Sochi 2014: Is 1,500-Meter Race the Last Gasp for U.S. Star Shani Davis?

Joe MenzerFeatured ColumnistFebruary 14, 2014

Shani Davis of the U.S. skates in the prototype of the official US Speedskating suit during a training session at the Adler Arena Skating Center at the 2014 Winter Olympics, Friday, Feb. 14, 2014, in Sochi, Russia. The team thought it had a chance to do something special, given some impressive World Cup results this season and new high-tech suits from Under Armour, which got an assist in the design from aerospace giant Lockheed Martin. Now, there's plenty of grumbling that the suits are actually slowing the skaters down in Sochi. (AP Photo/Matt Dunham)
Associated Press

The end is near for Shani Davis at the Sochi Olympics.

It could also be near for his career as one of America's greatest ever speedskaters.

Davis, 31, has said that he very well may continue competing through the Pyeongchang 2018 Winter Games in South Korea, but he has unexpectedly struggled at these Olympics—as has, in all fairness, virtually the entire U.S. speedskating team.

How Davis is able to perform in Saturday's 1,500-meter race may provide the final clue to his future. He might be approaching the end of his storied career no matter what happens, although he obviously would like to go out on top—or at least standing somewhere on a medal podium.

The Chicago native made history at the 2006 Olympics in Turin, Italy, where he became the first African American to win an individual gold medal at the Winter Games with his 1,000-meter victory. He successfully defended his 1,000-meter title at the 2010 Olympics in Vancouver—and in between won three world titles in the event.

But when it came to the 1,000-meter finals last Wednesday in Sochi, Davis faltered badly. He not only failed to win gold, but didn't even come close to earning a medal of any kind, finishing eighth.

This came on the heels of a 24th-place finish in the 500 meters, although he typically uses the 500 merely to get ready for the longer events that come later and was not expected to contend for a medal.

Now it's on to the 1,500 meters. While Davis owns two Olympic silver medals in the event, and is also the world-record holder at the distance, he has long considered the 1,000-meter event his favorite and the one in which he excels at the best.

The struggles he failed to overcome in the 1,000 meters at Sochi cannot be ignored, though.

Even though some on Team USA have blamed the speedskating suit as the reason for the team's troubles, Davis did not go that route.

"I would like to think it's not the suit. I would never blame the suit," Davis told the The Wall Street Journal's Joshua Robinson and Sarah Germano. "I would much rather blame myself." 

Davis still has a chance to add to his already considerable speedskating legacy. In addition to competing for an individual medal in the 1,500, Davis told the Los Angeles Times prior to the Olympics that he plans to participate in the team pursuit and that, unlike his previous Olympic appearances, he has been training with his U.S. teammates for it.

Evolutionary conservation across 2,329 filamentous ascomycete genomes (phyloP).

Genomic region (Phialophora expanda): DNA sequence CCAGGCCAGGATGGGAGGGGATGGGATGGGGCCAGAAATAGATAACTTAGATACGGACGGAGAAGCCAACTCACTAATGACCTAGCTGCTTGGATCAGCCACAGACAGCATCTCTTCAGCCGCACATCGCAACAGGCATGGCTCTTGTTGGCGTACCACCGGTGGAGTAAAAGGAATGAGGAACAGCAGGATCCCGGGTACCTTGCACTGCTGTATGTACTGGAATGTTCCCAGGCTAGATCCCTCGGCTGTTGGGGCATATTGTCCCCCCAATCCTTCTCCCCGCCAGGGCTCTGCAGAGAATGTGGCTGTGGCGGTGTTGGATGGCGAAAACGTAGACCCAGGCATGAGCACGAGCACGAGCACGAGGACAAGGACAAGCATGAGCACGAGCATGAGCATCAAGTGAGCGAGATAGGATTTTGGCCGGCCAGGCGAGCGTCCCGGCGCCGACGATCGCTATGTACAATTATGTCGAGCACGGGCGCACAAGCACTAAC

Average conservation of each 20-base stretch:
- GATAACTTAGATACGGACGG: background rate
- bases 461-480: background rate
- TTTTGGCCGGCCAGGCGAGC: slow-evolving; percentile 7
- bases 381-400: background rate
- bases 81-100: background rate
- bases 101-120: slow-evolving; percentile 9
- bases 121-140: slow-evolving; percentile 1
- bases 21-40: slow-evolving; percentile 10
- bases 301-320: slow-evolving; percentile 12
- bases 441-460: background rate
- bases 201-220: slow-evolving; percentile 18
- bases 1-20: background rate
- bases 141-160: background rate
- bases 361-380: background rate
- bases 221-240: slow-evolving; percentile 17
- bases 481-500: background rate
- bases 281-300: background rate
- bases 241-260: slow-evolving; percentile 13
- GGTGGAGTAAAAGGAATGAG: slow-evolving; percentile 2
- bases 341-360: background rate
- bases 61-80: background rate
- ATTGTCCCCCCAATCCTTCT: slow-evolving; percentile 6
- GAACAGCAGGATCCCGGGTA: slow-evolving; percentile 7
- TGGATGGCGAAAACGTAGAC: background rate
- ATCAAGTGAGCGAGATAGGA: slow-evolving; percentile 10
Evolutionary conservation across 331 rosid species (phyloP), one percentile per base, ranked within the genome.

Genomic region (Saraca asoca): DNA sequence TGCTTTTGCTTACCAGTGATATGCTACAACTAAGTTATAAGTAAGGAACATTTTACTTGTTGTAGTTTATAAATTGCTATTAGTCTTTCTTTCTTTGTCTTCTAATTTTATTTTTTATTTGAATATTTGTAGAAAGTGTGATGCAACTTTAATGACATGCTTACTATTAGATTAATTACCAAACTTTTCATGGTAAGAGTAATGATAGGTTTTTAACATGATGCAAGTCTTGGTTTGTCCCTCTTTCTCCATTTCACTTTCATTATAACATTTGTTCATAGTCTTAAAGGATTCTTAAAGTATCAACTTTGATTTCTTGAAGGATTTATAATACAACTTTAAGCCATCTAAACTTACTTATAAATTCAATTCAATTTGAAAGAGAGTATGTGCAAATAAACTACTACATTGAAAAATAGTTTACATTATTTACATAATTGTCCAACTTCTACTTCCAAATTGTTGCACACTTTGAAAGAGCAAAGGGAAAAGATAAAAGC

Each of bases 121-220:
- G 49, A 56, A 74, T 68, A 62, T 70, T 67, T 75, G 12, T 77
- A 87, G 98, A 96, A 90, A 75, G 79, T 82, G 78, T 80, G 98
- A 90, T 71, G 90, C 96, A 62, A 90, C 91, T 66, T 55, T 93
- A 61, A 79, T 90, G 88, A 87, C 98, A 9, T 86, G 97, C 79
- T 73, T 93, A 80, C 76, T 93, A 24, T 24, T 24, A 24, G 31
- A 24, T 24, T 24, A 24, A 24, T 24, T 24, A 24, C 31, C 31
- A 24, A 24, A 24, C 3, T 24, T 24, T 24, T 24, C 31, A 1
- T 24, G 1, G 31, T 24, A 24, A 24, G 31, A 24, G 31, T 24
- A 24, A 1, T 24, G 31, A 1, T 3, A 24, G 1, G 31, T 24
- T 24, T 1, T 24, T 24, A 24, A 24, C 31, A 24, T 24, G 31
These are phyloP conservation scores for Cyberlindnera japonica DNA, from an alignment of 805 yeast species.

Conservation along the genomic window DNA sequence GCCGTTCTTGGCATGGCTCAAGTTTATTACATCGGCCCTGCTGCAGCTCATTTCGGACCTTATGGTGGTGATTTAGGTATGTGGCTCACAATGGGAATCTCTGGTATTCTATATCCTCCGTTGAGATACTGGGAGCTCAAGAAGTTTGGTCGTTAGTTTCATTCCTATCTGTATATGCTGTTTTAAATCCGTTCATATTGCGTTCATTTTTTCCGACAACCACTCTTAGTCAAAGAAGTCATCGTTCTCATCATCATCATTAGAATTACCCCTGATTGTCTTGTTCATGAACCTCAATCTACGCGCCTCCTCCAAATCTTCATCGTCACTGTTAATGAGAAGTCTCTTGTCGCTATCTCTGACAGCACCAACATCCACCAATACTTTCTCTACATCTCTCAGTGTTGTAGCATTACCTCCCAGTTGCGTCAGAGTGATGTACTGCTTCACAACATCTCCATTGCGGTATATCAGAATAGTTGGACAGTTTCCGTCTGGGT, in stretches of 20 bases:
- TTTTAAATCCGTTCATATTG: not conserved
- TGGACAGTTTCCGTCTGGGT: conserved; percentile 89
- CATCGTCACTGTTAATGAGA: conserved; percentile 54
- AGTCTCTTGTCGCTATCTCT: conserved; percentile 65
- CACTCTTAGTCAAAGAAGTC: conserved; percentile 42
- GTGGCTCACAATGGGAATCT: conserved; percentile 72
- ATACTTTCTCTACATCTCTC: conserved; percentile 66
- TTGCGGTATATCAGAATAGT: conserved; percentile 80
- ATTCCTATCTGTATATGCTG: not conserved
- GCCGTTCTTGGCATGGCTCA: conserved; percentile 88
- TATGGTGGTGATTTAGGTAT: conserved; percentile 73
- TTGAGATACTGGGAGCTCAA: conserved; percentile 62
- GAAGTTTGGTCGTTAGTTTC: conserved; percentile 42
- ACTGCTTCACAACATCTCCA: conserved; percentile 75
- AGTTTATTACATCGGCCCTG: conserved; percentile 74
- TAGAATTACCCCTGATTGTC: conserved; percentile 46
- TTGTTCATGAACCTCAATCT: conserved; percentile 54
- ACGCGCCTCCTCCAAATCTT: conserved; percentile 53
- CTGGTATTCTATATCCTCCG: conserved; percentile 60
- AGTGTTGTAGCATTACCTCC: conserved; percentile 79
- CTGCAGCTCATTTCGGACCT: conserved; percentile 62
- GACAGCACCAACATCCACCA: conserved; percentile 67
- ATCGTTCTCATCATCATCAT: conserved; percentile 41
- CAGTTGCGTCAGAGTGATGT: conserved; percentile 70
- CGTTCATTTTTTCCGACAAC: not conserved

A medal of any color in the 1,500 or team pursuit would be his fifth, and would put him in a tie with Eric Heiden and Chad Hedrick for the most Olympic speedskating medals by an American male.

Of course, that is not going to be easy.

Davis seems as perplexed as everyone else at his performance in these Olympics.
Davis seems as perplexed as everyone else at his performance in these Olympics.Matt Dunham/Associated Press

The next medal won by an American speedskater in these Olympics will be the first medal won by an American speedskater in these Olympics. So far, they've been shut out despite being favorites in many events.

Liz Clarke of the Washington Post wrote that some journalists who follow the sport closely believe that the U.S. made a colossal mistake by holding its speedskating trials and much of its training in the mountain climate of Park City, Utah, rather than at a lower elevation that would have more closely resembled the seaside air conditions at Sochi.

Davis, again, wasn't willing to use that as an excuse. You have to admire the class with which he has thus far handled the frustration and disappointment of these Olympics.

"You could always say what could have been in retrospect," Davis told the Post after the 1,000 meters. "But looking forward, we just weren't fast enough (in this event). Other people were. We weren't. And now it's time for me to try to figure out the mistakes I did and apply them for the 1,500."

Time is almost up, both for that and on Davis' storied career. How he does in this Sochi Olympic finale could add to his legacy or slightly blemish it. Either way, his career seems to be nearing completion.

Davis actually told at the outset of these Olympic Games not to jump to any knee-jerk conclusions no matter what happens.

Funny, I keep reading in the media that Sochi is my last Olympics. That might be more dramatic for storylines, but I wouldn't say that at all. Maybe Sochi will be my last Olympics and maybe it won't...As a speedskater, Pyeongchang will be a special Olympics since our sport is revered so much there.

It's also true that female speedskater Claudia Pechstein is competing for Germany in Sochi at the ripe athletic age of 41.

But for a competitor like Davis who is used to stockpiling medals and not answering questions about why he has performed so poorly, it seems doubtful that he'll come back to compete in the next Winter Games at age 35 when he's encountering so much trouble getting it done in Sochi at age 31.

Success in the 1,500 meters might alter how he and others interpret the crystal ball that contains his future.

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